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Delaware Tint Laws

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United States Window Tint Laws

Delaware Tint Laws

Applying window tint to the windshield and windows of a car is one of the best enhancements you can make to a vehicle. Window film for cars can block damaging UV light and protect the interior and can reduce heat inside the cabin, making it more comfortable and energy efficient. Unlike with a new paint job for a car, however, in Delaware there are laws governing what type of window tint can be used and on what windows of a vehicle it can be applied.

Delaware window tint laws were first implemented in the early 1990s and are updated from time to time. The state’s tint laws are more clear cut than those in many states and are relatively permissive, but as you can receive multiple tickets for breaching Delaware tint rules, it’s a good idea to have a thorough understanding of them before you have aftermarket window tint applied, and it’s a good idea to know one term quite well: VLT.

The technical term for window tint darkness is Visible Light Transmission, which is abbreviated as VLT. A higher VLT rating means a clearer window, while a lower rating means a dark tinting – for example, limousines usually have a 5% VLT, also known as limo tint, while a 90% VLT would add just the lightest shading to a window without blocking the view into the car. Note that even much lighter and almost clear tints can still block 99% of the sun’s harmful UV light and much of the hot IR (infrared) light, so don’t think that you need dark window tint to get the benefits of window film; dark tint adds more privacy, but not necessarily more cooling or sun protection.

 Please note: The accuracy, completeness, adequacy or currency of the content is not warranted or guaranteed. We are not lawyers or a law firm and we do not provide legal advice. We recommend you consult a lawyer or other appropriate professional if you want legal advice.

CLICK ON INDICATORS TO VIEW TINT LAWS FOR SPECIFIC WINDOWS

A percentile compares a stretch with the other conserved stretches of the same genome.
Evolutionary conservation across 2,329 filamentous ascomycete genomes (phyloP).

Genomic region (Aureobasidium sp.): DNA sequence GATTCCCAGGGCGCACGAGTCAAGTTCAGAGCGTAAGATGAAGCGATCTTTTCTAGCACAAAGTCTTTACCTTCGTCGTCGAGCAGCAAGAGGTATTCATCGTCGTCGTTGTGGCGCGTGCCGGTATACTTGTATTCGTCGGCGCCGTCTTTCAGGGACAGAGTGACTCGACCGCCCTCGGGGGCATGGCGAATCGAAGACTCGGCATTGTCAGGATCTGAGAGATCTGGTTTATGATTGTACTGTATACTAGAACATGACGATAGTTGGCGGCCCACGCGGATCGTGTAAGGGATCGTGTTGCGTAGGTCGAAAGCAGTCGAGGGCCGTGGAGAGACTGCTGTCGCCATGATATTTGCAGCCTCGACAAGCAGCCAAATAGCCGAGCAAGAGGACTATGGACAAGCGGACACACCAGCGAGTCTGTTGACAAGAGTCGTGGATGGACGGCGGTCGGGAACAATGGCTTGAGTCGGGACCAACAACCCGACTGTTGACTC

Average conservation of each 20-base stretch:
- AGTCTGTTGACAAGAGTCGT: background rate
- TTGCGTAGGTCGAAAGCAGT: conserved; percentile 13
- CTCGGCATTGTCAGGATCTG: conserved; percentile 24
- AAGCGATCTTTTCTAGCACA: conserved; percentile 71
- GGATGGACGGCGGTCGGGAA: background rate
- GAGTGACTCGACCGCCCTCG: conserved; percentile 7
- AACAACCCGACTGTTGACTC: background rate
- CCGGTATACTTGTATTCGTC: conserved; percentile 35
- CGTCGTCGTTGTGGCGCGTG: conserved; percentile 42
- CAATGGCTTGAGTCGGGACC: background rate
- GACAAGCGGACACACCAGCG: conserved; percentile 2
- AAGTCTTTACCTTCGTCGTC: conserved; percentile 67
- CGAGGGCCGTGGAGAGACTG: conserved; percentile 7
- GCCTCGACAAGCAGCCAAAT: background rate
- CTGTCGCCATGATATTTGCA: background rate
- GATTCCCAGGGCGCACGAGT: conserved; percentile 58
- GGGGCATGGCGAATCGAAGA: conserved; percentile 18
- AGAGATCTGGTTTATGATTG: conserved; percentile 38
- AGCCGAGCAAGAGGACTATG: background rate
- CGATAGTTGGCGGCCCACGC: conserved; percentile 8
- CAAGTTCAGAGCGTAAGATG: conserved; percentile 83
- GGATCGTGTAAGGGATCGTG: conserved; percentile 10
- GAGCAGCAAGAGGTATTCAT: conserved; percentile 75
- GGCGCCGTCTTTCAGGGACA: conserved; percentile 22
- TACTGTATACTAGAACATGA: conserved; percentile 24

suvs, trucks, & vans

Tint Laws for Trucks, SUVs. and Vans

Front Windows

All Vehicles

70% Tint (VLT%)

Rear Passenger Windows

Includes rear window and rear passenger

Any shade of tint can be used for trucks, SUVs, and vans ONLY

Rear Window

Includes rear window and rear passenger windows

Any shade of tint can be used for trucks, SUVs, and vans ONLY

Windshield Visor

ALL VEHICLE TYPES

Any shade of tint can be used from the AS-1 Line up. This is the line extending from the letters AS-1, found on most motor vehicle windshields, running parallel to the top of the windshield.

sedans & coupes

Tint laws in the United States for Sedans & Coupes

Front Windows

ALL VEHICLE TYPES

Includes Trucks, SUVs, Vans, Sedans, Coupes, & Hatchbacks

70% Tint (VLT%)

Rear Passenger Windows

for Sedans, Coupes, & Hatchbacks

Any shade of tint can be used for the rear window.

Rear Window

for Sedans, Coupes, & Hatchbacks

Any shade of tint can be used for the rear window.

Windshield Visor

ALL VEHICLE TYPES

Any shade of tint can be used from the AS-1 Line up. This is the line extending from the letters AS-1, found on most motor vehicle windshields, running parallel to the top of the windshield.

Car with no tintWindow with Tint

% of Tint or Visible light transmission (VLT) is the measurement used to assess the amount of light passing through a piece of glass. This is the percent of visible light that passes through the film and glass to give you a net transmission percentage. The lower the VLT%, the darker the window.

Law Enforcement uses a tint meter which measures the Visible Light Transmittance (VLT) of window film and glass for illegal tint. 

Windshield: Several states allow medical exemptions for drivers or passengers who frequently travel in the vehicle. These exemptions usually require a licensed physician in that state to sign a waiver. Please visit your states .gov site for details. 

AS-1 Line: This is the line extending from the letters AS-1, found on most motor vehicle windshields, running parallel to the top of the windshield.

 

Delaware Code Title 21, section 4313: Safety glass; . . .window tinting; and section 4313A: Commercial window tinting. (open link and scroll down to relevant sections)

U.S. Exemption For VLT

Click above to download the Nationwide Medical Exemptions Window Tinting Directory.

If you’re driving a truck or SUV built in the last decade, chances are it’s equipped with factory tinted glass on all windows behind the front doors.

Many owners of vehicles like this often choose to only have the front windows tinted to match the back because they believe that they are already set with the rear windows.

UV Protection

While this factory tint improves the looks of the vehicle, and offers rear passengers some privacy, it does very little to help reduce the heat entering through the glass or protect them from the sun’s harmful UV rays. 

Heat Rejection

The same also goes for heat rejection. Some assume that the level of heat rejection they will on the front glass is already present in the rear glass because of the factory tint. Nothing can be further from the truth. Other than having the tinted look, these windows do very little to stop the heat.

To find out what options you have to protecting your passengers and vehicles interior, click here.